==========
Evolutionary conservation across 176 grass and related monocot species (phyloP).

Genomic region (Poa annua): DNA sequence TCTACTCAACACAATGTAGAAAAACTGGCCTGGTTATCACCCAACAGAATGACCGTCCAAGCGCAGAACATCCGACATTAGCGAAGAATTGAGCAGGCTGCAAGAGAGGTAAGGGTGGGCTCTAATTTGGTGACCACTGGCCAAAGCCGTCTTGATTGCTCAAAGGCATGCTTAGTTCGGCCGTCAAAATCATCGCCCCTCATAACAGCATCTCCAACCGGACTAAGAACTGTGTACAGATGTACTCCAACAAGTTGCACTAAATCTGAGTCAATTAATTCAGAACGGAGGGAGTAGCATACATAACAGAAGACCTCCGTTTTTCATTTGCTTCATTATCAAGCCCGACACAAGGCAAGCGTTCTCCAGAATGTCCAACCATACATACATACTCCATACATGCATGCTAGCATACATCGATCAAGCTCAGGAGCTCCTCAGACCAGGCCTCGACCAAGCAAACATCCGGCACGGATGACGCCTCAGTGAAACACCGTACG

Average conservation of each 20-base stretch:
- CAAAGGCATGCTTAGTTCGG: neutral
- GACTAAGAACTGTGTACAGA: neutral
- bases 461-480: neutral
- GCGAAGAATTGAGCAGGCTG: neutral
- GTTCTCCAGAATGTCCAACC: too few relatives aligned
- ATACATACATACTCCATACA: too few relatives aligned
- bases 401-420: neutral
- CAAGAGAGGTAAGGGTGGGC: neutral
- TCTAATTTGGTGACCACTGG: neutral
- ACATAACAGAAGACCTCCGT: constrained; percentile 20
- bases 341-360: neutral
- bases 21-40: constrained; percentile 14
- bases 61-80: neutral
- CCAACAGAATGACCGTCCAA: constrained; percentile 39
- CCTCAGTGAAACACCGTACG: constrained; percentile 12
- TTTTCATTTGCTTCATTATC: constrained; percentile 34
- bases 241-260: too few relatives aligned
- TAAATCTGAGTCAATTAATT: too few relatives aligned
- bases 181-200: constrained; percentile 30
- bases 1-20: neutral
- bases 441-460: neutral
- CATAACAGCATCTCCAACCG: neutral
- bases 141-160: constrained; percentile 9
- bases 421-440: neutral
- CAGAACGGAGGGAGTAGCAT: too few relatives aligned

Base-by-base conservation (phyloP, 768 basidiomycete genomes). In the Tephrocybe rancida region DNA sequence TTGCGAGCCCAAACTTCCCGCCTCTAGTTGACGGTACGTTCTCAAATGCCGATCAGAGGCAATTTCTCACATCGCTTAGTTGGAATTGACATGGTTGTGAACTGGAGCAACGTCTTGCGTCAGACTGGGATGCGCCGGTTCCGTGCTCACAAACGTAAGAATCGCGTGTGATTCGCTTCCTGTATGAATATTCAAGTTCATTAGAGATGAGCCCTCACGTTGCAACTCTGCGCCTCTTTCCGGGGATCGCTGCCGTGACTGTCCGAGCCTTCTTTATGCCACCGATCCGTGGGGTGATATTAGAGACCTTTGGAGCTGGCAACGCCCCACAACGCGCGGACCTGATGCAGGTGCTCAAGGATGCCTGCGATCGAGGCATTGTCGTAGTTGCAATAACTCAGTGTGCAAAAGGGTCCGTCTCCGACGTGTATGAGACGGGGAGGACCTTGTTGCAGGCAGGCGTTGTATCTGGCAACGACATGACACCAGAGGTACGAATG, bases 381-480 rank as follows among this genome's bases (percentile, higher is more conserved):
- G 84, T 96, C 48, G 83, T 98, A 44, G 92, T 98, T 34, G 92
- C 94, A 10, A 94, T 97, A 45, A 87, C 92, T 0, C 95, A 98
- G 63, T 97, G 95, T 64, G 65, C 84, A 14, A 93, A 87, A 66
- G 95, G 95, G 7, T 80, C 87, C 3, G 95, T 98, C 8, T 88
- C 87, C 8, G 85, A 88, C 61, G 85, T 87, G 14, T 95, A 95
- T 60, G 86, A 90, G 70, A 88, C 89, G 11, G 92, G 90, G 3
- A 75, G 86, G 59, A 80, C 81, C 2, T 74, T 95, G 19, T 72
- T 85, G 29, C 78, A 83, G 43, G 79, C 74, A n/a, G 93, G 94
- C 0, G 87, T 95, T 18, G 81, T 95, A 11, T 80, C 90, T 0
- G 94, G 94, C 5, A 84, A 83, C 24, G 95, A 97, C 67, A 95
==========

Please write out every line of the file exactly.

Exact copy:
Evolutionary conservation across 176 grass and related monocot species (phyloP).

Genomic region (Poa annua): DNA sequence TCTACTCAACACAATGTAGAAAAACTGGCCTGGTTATCACCCAACAGAATGACCGTCCAAGCGCAGAACATCCGACATTAGCGAAGAATTGAGCAGGCTGCAAGAGAGGTAAGGGTGGGCTCTAATTTGGTGACCACTGGCCAAAGCCGTCTTGATTGCTCAAAGGCATGCTTAGTTCGGCCGTCAAAATCATCGCCCCTCATAACAGCATCTCCAACCGGACTAAGAACTGTGTACAGATGTACTCCAACAAGTTGCACTAAATCTGAGTCAATTAATTCAGAACGGAGGGAGTAGCATACATAACAGAAGACCTCCGTTTTTCATTTGCTTCATTATCAAGCCCGACACAAGGCAAGCGTTCTCCAGAATGTCCAACCATACATACATACTCCATACATGCATGCTAGCATACATCGATCAAGCTCAGGAGCTCCTCAGACCAGGCCTCGACCAAGCAAACATCCGGCACGGATGACGCCTCAGTGAAACACCGTACG

Average conservation of each 20-base stretch:
- CAAAGGCATGCTTAGTTCGG: neutral
- GACTAAGAACTGTGTACAGA: neutral
- bases 461-480: neutral
- GCGAAGAATTGAGCAGGCTG: neutral
- GTTCTCCAGAATGTCCAACC: too few relatives aligned
- ATACATACATACTCCATACA: too few relatives aligned
- bases 401-420: neutral
- CAAGAGAGGTAAGGGTGGGC: neutral
- TCTAATTTGGTGACCACTGG: neutral
- ACATAACAGAAGACCTCCGT: constrained; percentile 20
- bases 341-360: neutral
- bases 21-40: constrained; percentile 14
- bases 61-80: neutral
- CCAACAGAATGACCGTCCAA: constrained; percentile 39
- CCTCAGTGAAACACCGTACG: constrained; percentile 12
- TTTTCATTTGCTTCATTATC: constrained; percentile 34
- bases 241-260: too few relatives aligned
- TAAATCTGAGTCAATTAATT: too few relatives aligned
- bases 181-200: constrained; percentile 30
- bases 1-20: neutral
- bases 441-460: neutral
- CATAACAGCATCTCCAACCG: neutral
- bases 141-160: constrained; percentile 9
- bases 421-440: neutral
- CAGAACGGAGGGAGTAGCAT: too few relatives aligned

Base-by-base conservation (phyloP, 768 basidiomycete genomes). In the Tephrocybe rancida region DNA sequence TTGCGAGCCCAAACTTCCCGCCTCTAGTTGACGGTACGTTCTCAAATGCCGATCAGAGGCAATTTCTCACATCGCTTAGTTGGAATTGACATGGTTGTGAACTGGAGCAACGTCTTGCGTCAGACTGGGATGCGCCGGTTCCGTGCTCACAAACGTAAGAATCGCGTGTGATTCGCTTCCTGTATGAATATTCAAGTTCATTAGAGATGAGCCCTCACGTTGCAACTCTGCGCCTCTTTCCGGGGATCGCTGCCGTGACTGTCCGAGCCTTCTTTATGCCACCGATCCGTGGGGTGATATTAGAGACCTTTGGAGCTGGCAACGCCCCACAACGCGCGGACCTGATGCAGGTGCTCAAGGATGCCTGCGATCGAGGCATTGTCGTAGTTGCAATAACTCAGTGTGCAAAAGGGTCCGTCTCCGACGTGTATGAGACGGGGAGGACCTTGTTGCAGGCAGGCGTTGTATCTGGCAACGACATGACACCAGAGGTACGAATG, bases 381-480 rank as follows among this genome's bases (percentile, higher is more conserved):
- G 84, T 96, C 48, G 83, T 98, A 44, G 92, T 98, T 34, G 92
- C 94, A 10, A 94, T 97, A 45, A 87, C 92, T 0, C 95, A 98
- G 63, T 97, G 95, T 64, G 65, C 84, A 14, A 93, A 87, A 66
- G 95, G 95, G 7, T 80, C 87, C 3, G 95, T 98, C 8, T 88
- C 87, C 8, G 85, A 88, C 61, G 85, T 87, G 14, T 95, A 95
- T 60, G 86, A 90, G 70, A 88, C 89, G 11, G 92, G 90, G 3
- A 75, G 86, G 59, A 80, C 81, C 2, T 74, T 95, G 19, T 72
- T 85, G 29, C 78, A 83, G 43, G 79, C 74, A n/a, G 93, G 94
- C 0, G 87, T 95, T 18, G 81, T 95, A 11, T 80, C 90, T 0
- G 94, G 94, C 5, A 84, A 83, C 24, G 95, A 97, C 67, A 95